Johnson & Johnson has failed to convince a judge that a lawsuit alleging that the company exposed its workers to asbestos should be dismissed. In the midst of battling tens of thousands of talcum powder lawsuits, on April 12, J&J appealed to U.S. Bankruptcy Judge Michael Kaplan to dismiss a lawsuit filed by the family of a man who worked in J&J’s talc mines, according to Bloomberg.
According to the family of a former employee of Windsor Minerals, in 1986 the employee intended to sue J&J for asbestos exposure while working in their talc mine. Talc and asbestos are similarly structured minerals that form close together naturally. The employee later dropped his suit when J&J produced sworn testimony claiming that no tests ever showed that the company’s industrial talc contained asbestos, according to court documents. That employee died eight years later.
Since that lawsuit, there has been new evidence, including a 2019 recall, that has shown that J&J’s talc has been contaminated with asbestos. The lawsuit filed by the Windsor Minerals employee’s family alleges that the original 1986 lawsuit and thousands like it were dismissed, dropped, or denied due to false testimony from Johnson & Johnson claiming that there was no evidence of asbestos in their talcum powder. With this new evidence, the employee’s family is suing J&J again.
Johnson & Johnson has currently managed to pause more than 40,000 lawsuits filed by women who allegedly used asbestos-contaminated talcum powder and developed ovarian cancer. For this reason, the company argued, the former employee’s lawsuit should be preempted by the bankruptcy of their subsidiary, LTL management, and should be prevented from proceeding. Judge Kaplan, however, disagreed with J&J’s arguments and stated that the case alleging J&J concealed evidence was sufficiently different from the current cases awaiting the bankruptcy decision to go forward.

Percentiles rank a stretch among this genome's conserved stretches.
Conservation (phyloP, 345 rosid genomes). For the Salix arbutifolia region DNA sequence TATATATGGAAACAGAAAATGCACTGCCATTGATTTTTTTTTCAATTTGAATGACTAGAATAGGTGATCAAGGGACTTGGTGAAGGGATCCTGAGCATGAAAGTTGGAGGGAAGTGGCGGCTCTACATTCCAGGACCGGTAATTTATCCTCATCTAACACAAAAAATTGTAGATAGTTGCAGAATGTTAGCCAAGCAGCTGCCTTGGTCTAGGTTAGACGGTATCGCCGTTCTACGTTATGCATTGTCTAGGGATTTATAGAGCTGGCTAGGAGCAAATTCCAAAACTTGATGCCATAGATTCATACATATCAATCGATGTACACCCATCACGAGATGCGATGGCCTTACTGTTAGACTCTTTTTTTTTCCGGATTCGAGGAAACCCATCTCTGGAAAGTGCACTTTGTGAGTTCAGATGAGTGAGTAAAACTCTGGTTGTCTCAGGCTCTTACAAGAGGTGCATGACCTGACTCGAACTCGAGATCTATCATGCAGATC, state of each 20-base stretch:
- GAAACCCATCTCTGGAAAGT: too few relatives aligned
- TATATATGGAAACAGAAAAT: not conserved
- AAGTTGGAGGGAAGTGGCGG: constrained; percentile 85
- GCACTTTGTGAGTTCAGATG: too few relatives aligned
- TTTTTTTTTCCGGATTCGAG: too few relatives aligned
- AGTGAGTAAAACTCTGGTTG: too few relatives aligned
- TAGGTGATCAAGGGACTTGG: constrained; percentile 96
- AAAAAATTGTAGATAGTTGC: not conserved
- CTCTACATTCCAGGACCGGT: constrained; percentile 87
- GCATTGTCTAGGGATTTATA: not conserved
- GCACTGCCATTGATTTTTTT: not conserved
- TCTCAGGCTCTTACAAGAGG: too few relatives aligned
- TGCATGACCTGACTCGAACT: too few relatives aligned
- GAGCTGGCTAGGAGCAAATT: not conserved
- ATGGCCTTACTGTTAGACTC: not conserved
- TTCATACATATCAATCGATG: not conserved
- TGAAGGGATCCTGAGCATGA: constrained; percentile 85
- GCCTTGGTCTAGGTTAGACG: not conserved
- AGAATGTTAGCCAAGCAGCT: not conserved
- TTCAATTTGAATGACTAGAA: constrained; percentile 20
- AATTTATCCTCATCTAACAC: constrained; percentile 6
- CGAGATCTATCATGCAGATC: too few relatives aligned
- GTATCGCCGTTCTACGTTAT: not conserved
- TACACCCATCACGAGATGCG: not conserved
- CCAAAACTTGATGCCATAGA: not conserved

Kaplan’s decision does leave some avenues for the case to be halted under different reasoning, but for now, Johnson & Johnson has announced that they intend to fight the case, stating, “We stand by the safety of the talc sold by Windsor Minerals, which was once a Johnson & Johnson subsidiary. The company was later sold to a non-J&J entity in the late 1980s. Johnson & Johnson denies the claims brought forth in this suit and will defend the case if it proceeds.”